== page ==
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Did Scientists Find 'Irrefutable Evidence' of Siberian Yeti?

""They found his footprints, his supposed bed, and various markers..."

Tracks -- check. Probable den -- check. Hair sample -- check.

To a group of international scientists, this all of this adds up to "irrefutable evidence of the existence of the Yeti in Mountainous Shoria," according to a release from the Kemerovo administration (via Huffington Post). The release goes on to say the researchers are 95 percent sure of the existence of a yeti in the Kemerovo region of Siberia, based on the evidence they found.

According to PhysOrg, a group of scientists from the United States, Canada and other countries, set out at the invitation of Kemerovo's governor to find the yeti and then reconvened to share their evidence and stories:

"They found his footprints, his supposed bed, and various markers with which the yeti marks his territory," the statement said. The collected "artifacts" will be analysed in a special laboratory, it said.

Yetis, or Abominable Snowmen, are hairy ape-like creatures of popular myth, that are generally held to inhabit the Himalayas.

But some believe Russia also holds a population of yetis, which it calls Snow Men, in remote areas of Siberia.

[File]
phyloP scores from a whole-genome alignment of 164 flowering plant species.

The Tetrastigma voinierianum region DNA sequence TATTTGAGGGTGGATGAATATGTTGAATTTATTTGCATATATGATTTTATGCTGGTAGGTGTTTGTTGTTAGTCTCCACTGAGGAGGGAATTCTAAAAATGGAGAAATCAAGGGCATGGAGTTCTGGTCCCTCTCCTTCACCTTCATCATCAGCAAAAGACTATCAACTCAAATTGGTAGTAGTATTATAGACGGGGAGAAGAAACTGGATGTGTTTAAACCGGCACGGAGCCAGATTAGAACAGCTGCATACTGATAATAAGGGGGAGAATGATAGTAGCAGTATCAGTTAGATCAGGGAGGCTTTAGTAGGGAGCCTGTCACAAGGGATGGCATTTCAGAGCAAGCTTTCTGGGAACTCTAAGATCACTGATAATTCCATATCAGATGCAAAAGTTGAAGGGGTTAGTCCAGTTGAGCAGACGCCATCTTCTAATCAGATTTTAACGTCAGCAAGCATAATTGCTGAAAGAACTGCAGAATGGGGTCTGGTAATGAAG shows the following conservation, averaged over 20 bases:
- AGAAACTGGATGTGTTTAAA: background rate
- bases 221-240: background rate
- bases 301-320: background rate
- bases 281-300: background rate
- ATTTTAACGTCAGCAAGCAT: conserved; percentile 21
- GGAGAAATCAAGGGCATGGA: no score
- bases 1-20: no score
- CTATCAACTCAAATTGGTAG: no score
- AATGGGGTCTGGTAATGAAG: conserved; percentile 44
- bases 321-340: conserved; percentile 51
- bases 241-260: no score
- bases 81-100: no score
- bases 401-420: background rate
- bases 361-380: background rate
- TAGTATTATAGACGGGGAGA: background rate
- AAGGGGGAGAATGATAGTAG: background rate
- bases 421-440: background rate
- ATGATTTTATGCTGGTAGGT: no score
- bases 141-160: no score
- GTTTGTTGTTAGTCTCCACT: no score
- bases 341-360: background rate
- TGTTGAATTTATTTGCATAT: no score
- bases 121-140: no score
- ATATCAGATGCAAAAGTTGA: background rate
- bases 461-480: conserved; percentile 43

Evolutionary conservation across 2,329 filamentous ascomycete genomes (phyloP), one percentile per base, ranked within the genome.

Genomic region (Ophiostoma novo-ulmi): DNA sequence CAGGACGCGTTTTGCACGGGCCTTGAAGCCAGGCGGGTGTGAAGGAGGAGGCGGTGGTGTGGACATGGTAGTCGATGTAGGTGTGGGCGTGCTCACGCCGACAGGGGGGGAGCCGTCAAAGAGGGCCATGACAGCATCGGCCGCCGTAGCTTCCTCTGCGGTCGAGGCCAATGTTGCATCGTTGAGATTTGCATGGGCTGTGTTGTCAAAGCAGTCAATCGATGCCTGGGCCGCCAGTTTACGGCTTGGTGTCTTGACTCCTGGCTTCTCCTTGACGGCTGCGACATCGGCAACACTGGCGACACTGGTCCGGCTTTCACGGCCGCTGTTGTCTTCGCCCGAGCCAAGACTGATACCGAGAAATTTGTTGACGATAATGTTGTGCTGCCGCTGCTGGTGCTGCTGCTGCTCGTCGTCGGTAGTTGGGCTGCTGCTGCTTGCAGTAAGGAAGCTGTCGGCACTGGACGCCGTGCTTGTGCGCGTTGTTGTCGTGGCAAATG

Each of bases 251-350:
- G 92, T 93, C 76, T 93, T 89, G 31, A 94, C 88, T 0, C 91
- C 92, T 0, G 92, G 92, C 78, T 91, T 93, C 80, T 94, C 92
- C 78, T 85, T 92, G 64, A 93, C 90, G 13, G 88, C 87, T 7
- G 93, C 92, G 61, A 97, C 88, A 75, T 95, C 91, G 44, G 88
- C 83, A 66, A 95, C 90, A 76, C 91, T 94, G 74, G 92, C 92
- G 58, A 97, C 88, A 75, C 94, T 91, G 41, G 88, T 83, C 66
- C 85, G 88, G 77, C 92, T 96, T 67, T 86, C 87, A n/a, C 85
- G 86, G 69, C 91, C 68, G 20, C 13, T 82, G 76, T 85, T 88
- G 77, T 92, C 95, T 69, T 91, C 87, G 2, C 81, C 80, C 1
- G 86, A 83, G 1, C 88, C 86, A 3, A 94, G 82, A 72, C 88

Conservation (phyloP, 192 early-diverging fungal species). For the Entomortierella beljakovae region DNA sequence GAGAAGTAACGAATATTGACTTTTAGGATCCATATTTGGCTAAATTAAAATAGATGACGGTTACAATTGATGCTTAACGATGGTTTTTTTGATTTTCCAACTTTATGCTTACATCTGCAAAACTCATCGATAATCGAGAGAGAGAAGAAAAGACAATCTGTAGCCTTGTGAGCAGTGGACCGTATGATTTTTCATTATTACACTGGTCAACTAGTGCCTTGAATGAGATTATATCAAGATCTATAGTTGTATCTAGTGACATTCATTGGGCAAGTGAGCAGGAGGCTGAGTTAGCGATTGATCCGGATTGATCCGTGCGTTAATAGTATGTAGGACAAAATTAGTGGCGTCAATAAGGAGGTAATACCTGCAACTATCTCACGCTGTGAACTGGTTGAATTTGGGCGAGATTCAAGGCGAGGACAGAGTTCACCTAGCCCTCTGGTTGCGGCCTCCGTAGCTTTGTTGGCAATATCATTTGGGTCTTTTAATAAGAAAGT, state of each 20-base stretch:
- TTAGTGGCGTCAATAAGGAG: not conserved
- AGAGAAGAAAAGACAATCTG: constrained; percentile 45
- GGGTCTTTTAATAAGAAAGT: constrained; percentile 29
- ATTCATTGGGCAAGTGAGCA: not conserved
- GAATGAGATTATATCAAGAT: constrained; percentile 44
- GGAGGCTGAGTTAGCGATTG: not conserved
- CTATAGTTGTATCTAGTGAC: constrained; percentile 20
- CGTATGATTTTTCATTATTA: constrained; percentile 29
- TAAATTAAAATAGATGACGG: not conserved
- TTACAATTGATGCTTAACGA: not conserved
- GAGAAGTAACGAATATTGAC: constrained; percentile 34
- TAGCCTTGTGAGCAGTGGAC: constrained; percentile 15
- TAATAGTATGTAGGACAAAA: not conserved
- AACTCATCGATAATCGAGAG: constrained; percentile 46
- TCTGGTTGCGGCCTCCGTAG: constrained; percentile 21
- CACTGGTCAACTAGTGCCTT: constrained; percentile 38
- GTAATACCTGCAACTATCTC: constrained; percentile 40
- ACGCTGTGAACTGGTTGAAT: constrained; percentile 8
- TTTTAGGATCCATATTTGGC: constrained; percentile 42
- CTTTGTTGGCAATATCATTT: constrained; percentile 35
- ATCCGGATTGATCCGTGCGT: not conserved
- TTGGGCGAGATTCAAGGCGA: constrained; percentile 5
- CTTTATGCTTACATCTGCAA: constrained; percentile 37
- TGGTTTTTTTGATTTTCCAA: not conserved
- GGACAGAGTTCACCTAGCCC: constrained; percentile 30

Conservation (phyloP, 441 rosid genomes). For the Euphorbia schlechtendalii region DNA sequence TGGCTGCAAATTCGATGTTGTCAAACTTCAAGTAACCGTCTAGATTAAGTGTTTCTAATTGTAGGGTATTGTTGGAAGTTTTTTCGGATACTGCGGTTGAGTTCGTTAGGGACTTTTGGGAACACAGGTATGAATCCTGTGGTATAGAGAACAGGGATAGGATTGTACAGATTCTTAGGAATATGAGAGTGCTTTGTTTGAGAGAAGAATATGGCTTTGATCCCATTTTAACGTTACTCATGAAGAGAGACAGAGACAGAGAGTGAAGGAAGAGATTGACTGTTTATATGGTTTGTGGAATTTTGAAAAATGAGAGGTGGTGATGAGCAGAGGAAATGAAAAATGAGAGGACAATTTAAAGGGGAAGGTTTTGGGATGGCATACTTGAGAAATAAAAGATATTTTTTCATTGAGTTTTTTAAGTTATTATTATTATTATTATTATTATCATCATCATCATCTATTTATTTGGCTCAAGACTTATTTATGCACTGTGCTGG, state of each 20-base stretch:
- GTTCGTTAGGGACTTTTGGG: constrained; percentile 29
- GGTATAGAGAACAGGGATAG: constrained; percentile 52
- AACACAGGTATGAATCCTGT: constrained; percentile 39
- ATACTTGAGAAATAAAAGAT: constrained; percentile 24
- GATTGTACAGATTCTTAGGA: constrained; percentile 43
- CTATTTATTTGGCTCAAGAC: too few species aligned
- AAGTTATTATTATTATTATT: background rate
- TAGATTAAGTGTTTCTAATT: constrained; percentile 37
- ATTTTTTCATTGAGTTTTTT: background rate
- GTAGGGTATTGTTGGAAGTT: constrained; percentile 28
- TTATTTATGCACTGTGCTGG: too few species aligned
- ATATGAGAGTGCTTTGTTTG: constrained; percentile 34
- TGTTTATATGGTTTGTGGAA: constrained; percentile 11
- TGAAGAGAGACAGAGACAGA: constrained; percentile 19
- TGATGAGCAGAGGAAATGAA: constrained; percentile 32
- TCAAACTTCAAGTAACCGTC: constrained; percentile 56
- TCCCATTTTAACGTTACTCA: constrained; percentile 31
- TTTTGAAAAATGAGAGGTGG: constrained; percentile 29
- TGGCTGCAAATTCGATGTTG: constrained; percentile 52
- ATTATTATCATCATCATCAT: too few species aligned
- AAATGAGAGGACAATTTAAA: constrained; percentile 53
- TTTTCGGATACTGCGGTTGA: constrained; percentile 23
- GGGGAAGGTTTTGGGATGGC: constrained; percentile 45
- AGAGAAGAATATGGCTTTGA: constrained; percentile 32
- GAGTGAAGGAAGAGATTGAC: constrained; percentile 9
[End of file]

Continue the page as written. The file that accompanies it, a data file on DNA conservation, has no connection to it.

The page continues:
According to Huffington Post, hair samples found will be analyzed by Russian scientist Anatoly Fokin. But, it goes on to report there are skeptics to the "evidence:"

"This does not seem to be any more than what you hear about from weekend excursions in North America that go out, discovering some hair of undetermined origin, calling it 'Bigfoot hair,' then locating some broken branches and piled trees, saying it was made by Bigfoot, and finding footprints that look like Sasquatch tracks," said Loren Coleman, director of the International Cryptozoology Museum in Portland, Maine.

"These are not 'proof' that would hold up, zoologically," Coleman told The Huffington Post.

Huffington Post notes that the area, traditionally a mining town, is trying to promote tourism:

[...] let's hope they don't discover a cave that contains a set of recently purchased touristy Yeti beverage mugs.

Watch this report from a Russian news station about the expedition:

One last thing…
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